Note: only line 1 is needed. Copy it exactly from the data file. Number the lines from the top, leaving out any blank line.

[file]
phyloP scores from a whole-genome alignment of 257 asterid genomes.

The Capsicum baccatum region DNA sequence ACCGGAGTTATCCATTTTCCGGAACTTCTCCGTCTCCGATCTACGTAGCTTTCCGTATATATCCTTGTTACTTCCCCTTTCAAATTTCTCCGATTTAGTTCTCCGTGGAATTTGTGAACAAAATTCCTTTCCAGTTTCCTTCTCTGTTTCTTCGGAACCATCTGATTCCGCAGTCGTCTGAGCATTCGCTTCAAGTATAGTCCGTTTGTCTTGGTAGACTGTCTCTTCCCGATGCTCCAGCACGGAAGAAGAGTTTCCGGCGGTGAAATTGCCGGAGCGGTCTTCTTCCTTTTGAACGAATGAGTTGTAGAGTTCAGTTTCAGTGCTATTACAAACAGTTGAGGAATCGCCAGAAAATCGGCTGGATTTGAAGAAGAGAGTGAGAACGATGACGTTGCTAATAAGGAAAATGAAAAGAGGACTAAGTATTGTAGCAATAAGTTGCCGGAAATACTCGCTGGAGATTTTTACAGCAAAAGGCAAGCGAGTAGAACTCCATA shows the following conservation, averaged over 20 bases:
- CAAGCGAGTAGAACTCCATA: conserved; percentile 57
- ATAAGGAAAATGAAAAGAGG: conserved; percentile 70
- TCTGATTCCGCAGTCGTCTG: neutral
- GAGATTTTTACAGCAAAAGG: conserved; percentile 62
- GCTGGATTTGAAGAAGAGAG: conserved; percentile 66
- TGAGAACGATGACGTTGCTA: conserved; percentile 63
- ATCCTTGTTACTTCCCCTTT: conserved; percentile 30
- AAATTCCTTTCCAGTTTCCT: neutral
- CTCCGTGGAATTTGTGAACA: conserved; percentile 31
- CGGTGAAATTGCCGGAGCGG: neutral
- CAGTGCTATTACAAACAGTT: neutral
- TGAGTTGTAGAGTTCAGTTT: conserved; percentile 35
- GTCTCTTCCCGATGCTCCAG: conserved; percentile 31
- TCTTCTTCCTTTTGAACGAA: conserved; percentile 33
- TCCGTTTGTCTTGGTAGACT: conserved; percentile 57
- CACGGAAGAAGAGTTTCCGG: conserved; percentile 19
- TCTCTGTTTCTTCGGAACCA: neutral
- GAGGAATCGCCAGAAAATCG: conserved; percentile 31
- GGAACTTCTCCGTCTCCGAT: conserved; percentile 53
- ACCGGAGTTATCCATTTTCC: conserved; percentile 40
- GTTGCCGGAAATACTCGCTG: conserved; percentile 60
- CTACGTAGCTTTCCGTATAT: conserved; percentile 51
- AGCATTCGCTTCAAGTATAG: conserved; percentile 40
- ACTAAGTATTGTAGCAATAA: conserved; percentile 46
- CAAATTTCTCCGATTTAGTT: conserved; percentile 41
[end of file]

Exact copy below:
phyloP scores from a whole-genome alignment of 257 asterid genomes.